NPR : News

Filed Under:

Gingrich Cautions GOP About 'Overreach' On Scandals

Former House Speaker Newt Gingrich, who was front-and-center during the Republican-led impeachment of President Clinton in 1998, is cautioning his GOP colleagues about the risk of appearing to be too eager as they dig into the scandals now dogging the Obama administration.

"I think we overreached in '98 — how's that for a quote you can use?" Gingrich told NPR's Mara Liasson for a story on Friday's broadcast of Morning Edition.

Now, says Gingrich, Republicans should proceed with caution. "They need to be calm and factual," he said. "For example, a [House] subcommittee ... should invite every single tea party, conservative, patriot group that was messed over by the IRS — every single one of them — to come in and testify, so that they build this deadening record of how many different people were having their rights abused by this administration."

The first such hearing, with the now-axed former head of the IRS, is set for this morning.

As we've been reporting, the Obama administration is faced with:

-- The IRS scandal, which involves the singling out of some conservative groups for extra scrutiny when they applied for tax-exempt status.

-- First Amendment-related objections about the seizure of Associated Press journalists' phone records.

-- Continued scrutiny over its response to the attack on Americans last September in Benghazi, Libya.

Gingrich's view about how Republicans should proceed echoes those expressed by other GOP leaders in a piece published Thursday evening by Politico:

"Republicans are worried one thing could screw up the political gift of three Obama administration controversies at once: fellow Republicans.

"Top GOP leaders are privately warning members to put a sock in it when it comes to silly calls for impeachment or over-the-top comparisons to Watergate. They want members to focus on months of fact-finding investigations — not rhetorical fury."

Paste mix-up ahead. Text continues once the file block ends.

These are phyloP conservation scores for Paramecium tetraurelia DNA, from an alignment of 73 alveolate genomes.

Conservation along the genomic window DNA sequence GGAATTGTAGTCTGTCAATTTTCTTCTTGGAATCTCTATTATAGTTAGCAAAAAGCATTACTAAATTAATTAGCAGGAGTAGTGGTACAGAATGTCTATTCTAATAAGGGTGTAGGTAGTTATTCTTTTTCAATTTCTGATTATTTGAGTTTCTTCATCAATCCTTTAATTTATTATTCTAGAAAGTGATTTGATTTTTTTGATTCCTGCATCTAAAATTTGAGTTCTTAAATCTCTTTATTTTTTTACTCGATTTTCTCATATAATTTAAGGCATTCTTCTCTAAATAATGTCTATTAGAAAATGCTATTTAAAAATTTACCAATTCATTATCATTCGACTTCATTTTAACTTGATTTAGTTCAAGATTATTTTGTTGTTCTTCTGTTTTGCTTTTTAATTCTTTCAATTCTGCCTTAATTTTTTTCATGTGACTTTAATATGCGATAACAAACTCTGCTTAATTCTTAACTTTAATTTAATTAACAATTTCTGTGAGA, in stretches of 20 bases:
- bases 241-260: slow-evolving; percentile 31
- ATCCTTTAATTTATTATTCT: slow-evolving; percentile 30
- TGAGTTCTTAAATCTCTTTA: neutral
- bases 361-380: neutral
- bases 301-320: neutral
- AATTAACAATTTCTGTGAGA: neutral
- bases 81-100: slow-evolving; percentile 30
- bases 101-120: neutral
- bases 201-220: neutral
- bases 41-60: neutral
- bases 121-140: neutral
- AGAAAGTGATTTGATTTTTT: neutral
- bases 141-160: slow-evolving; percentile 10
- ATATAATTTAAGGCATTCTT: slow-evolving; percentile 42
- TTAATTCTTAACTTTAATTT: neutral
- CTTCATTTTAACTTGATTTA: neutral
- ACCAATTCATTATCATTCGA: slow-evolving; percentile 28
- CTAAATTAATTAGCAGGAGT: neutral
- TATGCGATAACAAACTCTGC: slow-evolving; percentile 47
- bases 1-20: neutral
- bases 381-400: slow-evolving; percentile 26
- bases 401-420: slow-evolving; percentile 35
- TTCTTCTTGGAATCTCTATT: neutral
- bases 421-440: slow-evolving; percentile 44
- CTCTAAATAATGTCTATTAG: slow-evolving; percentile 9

Earlier this week, The Washington Post's The Fix blog wrote that:

"Talk to any Republican political strategist about whether GOP leaders should spend their time talking about the terrorist attack in Benghazi or the Internal Revenue Service's targeting of conservatives and you will get a unanimous answer: IRS."

Copyright 2013 NPR. To see more, visit http://www.npr.org/.

NPR

Sonia Rykiel, Designer Known As The 'Queen Of Knitwear,' Dies

The famously redheaded Rykiel embodied the intellectual chic and feminism of Paris in the late 1960s. With vibrant stripes or simple black, her clothes hugged a woman's body.
NPR

The Aztecs Once Revered It. Will You Fall For Amaranth, Too?

Hardier than corn, this ancient grain has a subtle, nutty flavor and is full of nutrients. But for most Americans, amaranth is still obscure. Researchers in Tennessee hope to change that.
NPR

In Stunning Reversal, Trump Suggests He'd 'Work With' Immigrants In U.S. Illegally

Donald Trump courted hard-liners on immigration in the primary campaign. But he signaled Wednesday night he'd be in favor of a path to legalization for some immigrants in the U.S. illegally.
WAMU 88.5

A Cyber-Psychologist Explains How Human Behavior Changes Online

Dr. Mary Aiken, a pioneering cyber-psychologist, work inspired the CBS television series "CSI: Cyber". She explains how going online changes our behavior in small and dramatic ways, and what that means for how we think about our relationship with technology.

Leave a Comment

Help keep the conversation civil. Please refer to our Terms of Use and Code of Conduct before posting your comments.